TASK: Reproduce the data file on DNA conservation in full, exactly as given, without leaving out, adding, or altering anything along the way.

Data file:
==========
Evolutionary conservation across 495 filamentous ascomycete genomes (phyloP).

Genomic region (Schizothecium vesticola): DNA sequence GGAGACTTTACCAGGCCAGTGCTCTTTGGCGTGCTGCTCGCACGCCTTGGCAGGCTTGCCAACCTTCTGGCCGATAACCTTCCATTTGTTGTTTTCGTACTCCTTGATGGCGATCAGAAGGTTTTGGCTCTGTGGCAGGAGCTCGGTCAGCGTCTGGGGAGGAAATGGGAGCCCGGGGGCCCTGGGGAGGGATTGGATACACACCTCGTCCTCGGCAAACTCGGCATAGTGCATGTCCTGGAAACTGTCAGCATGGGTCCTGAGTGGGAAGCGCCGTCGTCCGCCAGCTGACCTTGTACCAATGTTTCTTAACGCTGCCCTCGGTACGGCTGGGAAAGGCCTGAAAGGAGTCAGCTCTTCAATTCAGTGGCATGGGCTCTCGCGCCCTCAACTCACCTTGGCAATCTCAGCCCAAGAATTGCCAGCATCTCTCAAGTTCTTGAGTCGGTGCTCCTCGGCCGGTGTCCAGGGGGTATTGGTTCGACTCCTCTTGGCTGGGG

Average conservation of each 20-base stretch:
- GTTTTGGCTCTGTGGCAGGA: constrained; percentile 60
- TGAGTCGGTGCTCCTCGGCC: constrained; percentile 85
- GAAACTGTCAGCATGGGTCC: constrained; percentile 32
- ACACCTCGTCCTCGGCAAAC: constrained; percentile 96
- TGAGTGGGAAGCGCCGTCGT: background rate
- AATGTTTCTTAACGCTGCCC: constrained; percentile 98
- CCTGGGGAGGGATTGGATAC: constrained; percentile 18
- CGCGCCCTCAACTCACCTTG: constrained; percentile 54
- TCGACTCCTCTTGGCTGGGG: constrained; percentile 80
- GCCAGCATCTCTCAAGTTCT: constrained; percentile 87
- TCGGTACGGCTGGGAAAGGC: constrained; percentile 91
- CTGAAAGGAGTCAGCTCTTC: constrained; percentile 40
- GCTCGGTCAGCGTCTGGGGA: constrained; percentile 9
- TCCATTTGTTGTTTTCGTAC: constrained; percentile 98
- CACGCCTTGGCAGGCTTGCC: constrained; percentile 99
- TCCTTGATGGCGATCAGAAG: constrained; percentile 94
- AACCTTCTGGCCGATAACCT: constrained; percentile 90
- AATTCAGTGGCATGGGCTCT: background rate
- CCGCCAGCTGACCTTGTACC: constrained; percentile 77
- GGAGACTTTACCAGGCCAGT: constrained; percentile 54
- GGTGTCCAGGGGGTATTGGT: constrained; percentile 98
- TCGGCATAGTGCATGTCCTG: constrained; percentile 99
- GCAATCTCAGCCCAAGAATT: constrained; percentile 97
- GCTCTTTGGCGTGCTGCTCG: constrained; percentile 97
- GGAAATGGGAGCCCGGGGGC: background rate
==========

Evolutionary conservation across 495 filamentous ascomycete genomes (phyloP).

Genomic region (Schizothecium vesticola): DNA sequence GGAGACTTTACCAGGCCAGTGCTCTTTGGCGTGCTGCTCGCACGCCTTGGCAGGCTTGCCAACCTTCTGGCCGATAACCTTCCATTTGTTGTTTTCGTACTCCTTGATGGCGATCAGAAGGTTTTGGCTCTGTGGCAGGAGCTCGGTCAGCGTCTGGGGAGGAAATGGGAGCCCGGGGGCCCTGGGGAGGGATTGGATACACACCTCGTCCTCGGCAAACTCGGCATAGTGCATGTCCTGGAAACTGTCAGCATGGGTCCTGAGTGGGAAGCGCCGTCGTCCGCCAGCTGACCTTGTACCAATGTTTCTTAACGCTGCCCTCGGTACGGCTGGGAAAGGCCTGAAAGGAGTCAGCTCTTCAATTCAGTGGCATGGGCTCTCGCGCCCTCAACTCACCTTGGCAATCTCAGCCCAAGAATTGCCAGCATCTCTCAAGTTCTTGAGTCGGTGCTCCTCGGCCGGTGTCCAGGGGGTATTGGTTCGACTCCTCTTGGCTGGGG

Average conservation of each 20-base stretch:
- GTTTTGGCTCTGTGGCAGGA: constrained; percentile 60
- TGAGTCGGTGCTCCTCGGCC: constrained; percentile 85
- GAAACTGTCAGCATGGGTCC: constrained; percentile 32
- ACACCTCGTCCTCGGCAAAC: constrained; percentile 96
- TGAGTGGGAAGCGCCGTCGT: background rate
- AATGTTTCTTAACGCTGCCC: constrained; percentile 98
- CCTGGGGAGGGATTGGATAC: constrained; percentile 18
- CGCGCCCTCAACTCACCTTG: constrained; percentile 54
- TCGACTCCTCTTGGCTGGGG: constrained; percentile 80
- GCCAGCATCTCTCAAGTTCT: constrained; percentile 87
- TCGGTACGGCTGGGAAAGGC: constrained; percentile 91
- CTGAAAGGAGTCAGCTCTTC: constrained; percentile 40
- GCTCGGTCAGCGTCTGGGGA: constrained; percentile 9
- TCCATTTGTTGTTTTCGTAC: constrained; percentile 98
- CACGCCTTGGCAGGCTTGCC: constrained; percentile 99
- TCCTTGATGGCGATCAGAAG: constrained; percentile 94
- AACCTTCTGGCCGATAACCT: constrained; percentile 90
- AATTCAGTGGCATGGGCTCT: background rate
- CCGCCAGCTGACCTTGTACC: constrained; percentile 77
- GGAGACTTTACCAGGCCAGT: constrained; percentile 54
- GGTGTCCAGGGGGTATTGGT: constrained; percentile 98
- TCGGCATAGTGCATGTCCTG: constrained; percentile 99
- GCAATCTCAGCCCAAGAATT: constrained; percentile 97
- GCTCTTTGGCGTGCTGCTCG: constrained; percentile 97
- GGAAATGGGAGCCCGGGGGC: background rate